While the Ohio State football team has started its season with nine consecutive wins, its next opponent, Illinois, is currently riding a streak of its own. The Fighting Illini, however, have lost five consecutive games, including all four of their games thus far against Big Ten competition. Wins have been hard to come by for Illinois this season, but that has not deterred junior linebacker Jonathan Brown’s confidence going into Saturday’s matchup with the No. 6 Buckeyes at 3:30 p.m. at Ohio Stadium. “I think we have a very good chance of winning the game,” Brown said. “We’re a good team despite what our record says. I think we got enough weapons to go out and win this game.” With a 2-6 record, and all of its losses being by at least 14 points, Illinois will be considered underdogs in a road contest against the 9-0 Buckeyes. Redshirt junior quarterback Nathan Scheelhaase said it does not matter to him if the team’s opponent is favored to win. “It’s more about the team that goes out there and executes and is more consistent throughout the game,” Scheelhaase said. “I’m sure nobody really talks about projections and who was favored, this and that, but who did a better job executing play to play, quarter to quarter and the game.” Scheelhaase acknowledged, however, that the competition will be a challenge on Saturday. “We’re meeting a team that is as good as anyone we’ve played, and you know, really as good as anyone in the country,” Scheelhaase said. “We know we’re going up against a tough team. It’s going to take great execution … to knock off a team like Ohio State. But there’s no doubt that we have the potential to go in there and compete with these guys.” The Illini have not won since Sept. 15, but rather than dwelling on their losses as they prepare to face a team that has not lost since last season, Scheelhaase said the team is taking the season “one game at a time.” “It’s one game, and that’s definitely the mantra that we’re taking going into the game, and that’s what everybody should be thinking about, just this game,” Scheelhaase said. Illinois first-year coach Tim Beckman echoed his quarterback’s sentiment. “We understand that Ohio State’s a good football team, but the only thing that we can control is what we do,” Beckman said. “We understand that we got four football games, four opportunities left … we’re going to take one at a time.” Offensively, Scheelhaase said the key to a victory is consistency. “We have to execute in critical downs,” Scheelhaase said. “On those critical downs, you got to make plays … that’s what it comes down to for any great offense.” Through their first eight games, the Illini have converted less than 35 percent of their third-down conversion attempts this season, which ranks just 102nd nationally. That is consistent with Ohio State’s defense, which ranks 33rd nationally, holding opposing offenses to a conversion rate of just under 35 percent on third-down plays. Beckman said the OSU defense is “fairly talented,” while Scheelhaase said the OSU defensive line is “as tough as anyone in the country.” “They’re really good just with getting push off the ball, beating people at the point of attack, getting pressure on the quarterback,” Scheelhaase said. “It’s something that’s important to take note of and make sure that we try to get after those guys early and definitely send different looks at them, send different things at them so they’re not playing as fast and as aggressive as they’re accustomed to. They’re great players, you know they’re going to make plays, you just try to limit them in different ways, slow them down a little bit.” On the other side of the ball, Brown said the Buckeyes offense, which ranks 21st nationally with 38.6 points per game, is a “well-oiled machine.” “They do make mistakes, but there’s few and far between,” Brown said. “They capitalize on your mistakes, and they got a lot of playmakers, a lot of guys that can go up and get the ball. So it’s going to be a fun challenge for us trying to stop them.” Going into last year’s contest in Champaign, Ill. against the Buckeyes on Oct. 15, 2011, the Fighting Illini were 6-0. But including their 17-7 loss on that day to OSU, the Illini have won just three of their last 15 games. Meanwhile, the Buckeyes were just 3-3 heading into that game last season. Scheelhaase said he is not drawing much from last year’s loss going into Saturday’s game, because the two teams are in positions “about as opposite as possible” from last year’s game. “You don’t think too much about stuff like that going into the game, you just think about how you can execute and how you can prepare to play one of the best teams in the country,” Scheelhaase said. Scheelhaase did say, however, that the chance to play and potentially be the first team to defeat the Buckeyes this season gives him extra motivation for Saturday. “I think everyone in the (Big Ten) conference gets up for playing a team like Ohio State,” he said. “With as much history and tradition as they have … it’s hard not to be excited to get to go and play in that environment. That’s why you come play in the Big Ten conference, that’s why you choose to play college football in a conference like this because you get to play great games like that, and it’s something that I’m excited about and I think the rest of my team is.” Brown said that given the team’s struggles this season, a win at the Horseshoe on Saturday would be “better than anything.” “I don’t think it’s so much with being the team that gave Ohio State its first loss, as much as it’s just getting the win for us,” Brown said.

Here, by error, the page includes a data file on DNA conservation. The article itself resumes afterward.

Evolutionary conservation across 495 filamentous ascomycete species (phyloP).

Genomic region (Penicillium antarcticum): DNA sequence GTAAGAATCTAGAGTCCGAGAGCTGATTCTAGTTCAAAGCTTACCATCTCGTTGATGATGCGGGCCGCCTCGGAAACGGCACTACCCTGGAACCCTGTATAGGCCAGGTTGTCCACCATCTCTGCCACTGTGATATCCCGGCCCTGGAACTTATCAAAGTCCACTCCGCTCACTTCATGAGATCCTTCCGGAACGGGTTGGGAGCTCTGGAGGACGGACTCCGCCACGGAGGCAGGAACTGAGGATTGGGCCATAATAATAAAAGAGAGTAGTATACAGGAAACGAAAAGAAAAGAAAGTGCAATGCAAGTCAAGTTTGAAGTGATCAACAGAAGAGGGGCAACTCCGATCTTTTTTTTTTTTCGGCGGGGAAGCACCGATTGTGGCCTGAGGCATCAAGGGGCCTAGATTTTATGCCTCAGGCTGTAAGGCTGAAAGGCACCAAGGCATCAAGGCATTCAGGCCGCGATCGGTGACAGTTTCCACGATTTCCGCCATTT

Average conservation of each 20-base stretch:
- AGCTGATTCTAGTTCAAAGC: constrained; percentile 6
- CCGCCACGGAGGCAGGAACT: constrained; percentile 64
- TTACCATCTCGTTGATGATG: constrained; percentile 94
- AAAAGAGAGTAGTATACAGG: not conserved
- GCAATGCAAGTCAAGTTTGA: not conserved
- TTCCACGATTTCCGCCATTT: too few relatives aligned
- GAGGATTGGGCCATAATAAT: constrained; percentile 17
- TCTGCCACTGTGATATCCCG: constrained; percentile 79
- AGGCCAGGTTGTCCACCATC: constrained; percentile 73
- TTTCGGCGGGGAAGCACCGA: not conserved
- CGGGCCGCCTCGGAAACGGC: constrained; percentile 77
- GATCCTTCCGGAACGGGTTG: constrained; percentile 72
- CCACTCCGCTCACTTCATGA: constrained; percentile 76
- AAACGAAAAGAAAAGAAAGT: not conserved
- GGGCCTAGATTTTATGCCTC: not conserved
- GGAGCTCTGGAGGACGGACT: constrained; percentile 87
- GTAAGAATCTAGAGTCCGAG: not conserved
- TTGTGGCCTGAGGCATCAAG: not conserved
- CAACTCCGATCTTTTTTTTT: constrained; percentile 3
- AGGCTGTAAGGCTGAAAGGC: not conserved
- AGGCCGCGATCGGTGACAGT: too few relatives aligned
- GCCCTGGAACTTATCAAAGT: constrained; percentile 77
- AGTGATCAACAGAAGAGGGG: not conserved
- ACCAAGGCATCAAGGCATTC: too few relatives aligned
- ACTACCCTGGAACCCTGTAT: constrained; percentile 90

Ohio State redshirt junior forward Keita Bates-Diop shot 5-of-17 from the field in the Buckeyes’ 74-62 loss to Michigan on Feb. 18 in Ann Arbor. Credit: Jacob Myers | Managing Editor for ContentANN ARBOR, Mich. — The path to a Big Ten championship always seems to go through Michigan for Ohio State. The 2011-12 and 2012-13 teams suffered losses in Ann Arbor, Michigan, that ultimately dashed any outright regular-season conference title hopes.The same likely happened Sunday at the Crisler Center.After vanquishing the Wolverines in a 20-point comeback at home on Dec. 4, the eighth-ranked Buckeyes didn’t have the same formula for a victory against their rival the second time around, losing 74-62 to No. 20 Michigan, therefore falling a game behind first-place Michigan State in the Big Ten standings.In October, it isn’t likely many people predicted back-to-back road games against Penn State and Michigan in February to be the most challenging stretch of conference play for the Buckeyes. It was equally difficult at the time to foresee the position in which the team was in coming into this stretch — leading the Big Ten with four games to play.However small those odds were, that was Ohio State’s reality. But it has proved a burden for one of college basketball’s biggest surprise teams of the season.“If you’re a college player and you go into a couple games on the road against good teams, and you expect it to be easy, or you expect not to deal with some adversity — we haven’t had a whole lot of that through the Big Ten season, but everybody goes through that,” Ohio State head coach Chris Holtmann said. “This is what we’ve signed up for. That’s what they signed up for when they signed up to play in the Big Ten. This is what we signed up for to coach in.”Back-to-back, double-digit losses in the home stretch of the season has put Ohio State in a position where winning its final games against Rutgers and at Indiana would not be enough to win the outright conference crown without a pair of losses from the Spartans and a loss by Purdue.Holtmann continued to stay quiet about the team’s prospects of winning the conference following his team’s latest defeat. But it’s clear there have to be adjustments moving forward when opponents get their second or third look at an Ohio State team that doesn’t overwhelm any team with athleticism, size or shooting.“If this beats us down, shame on us,” Holtmann added. “We’ve had a heck of a start and we got to figure out a way to make steps toward playing better.”Michigan is a sound defensive team with enough offense to possibly win the conference tournament in two weeks in New York, as well as make it past the first weekend of the NCAA Tournament. And Penn State has multiple NBA-caliber players, including potential Big Ten Player of the Year Tony Carr, and a legitimate shot to sneak into the field of 68 in March.Those losses are explainable, but they hurt nonetheless.“Like I said last [game] when we played Penn State, we’re either going to learn from it or it’s going to keep happening, and tonight it did,” senior forward Jae’Sean Tate said. “They came out more physical. They made the right plays and they got the win. It’s the same thing. We got to learn from this one.”Ohio State last swept Michigan in the regular season in the 2010-11 season, which featured arguably the best team the program has ever had and the No. 1 overall seed in the NCAA Tournament. This season, everything had been going right for the Buckeyes. To think they were possibly about to achieve something that hadn’t been done since that team would’ve added to the lunacy of trying to explain this team’s successes.But there is a feeling that reality is now setting in for Ohio State.Teams are beginning to pressure junior C.J. Jackson and redshirt senior Andrew Dakich at point guard, a known weakness for the Buckeyes. With the exception of Tate, Holtmann said the team is struggling to play through physicality in the half-court offense, which starts with Big Ten Player of the Year contender Keita Bates-Diop, who has shot 9-of-28 from the field the past two games.It’s not the end of the road for Ohio State. It remains one of the best teams in the conference and deserving of a strong seed in the NCAA Tournament, but this stretch has been realized as a potential killer to a regular-season title.“We got to continue to have the same mindset,” Tate said. “Hope it works out. If it don’t, it doesn’t. At the end of the day, we’re just trying to look at the game in front of us.”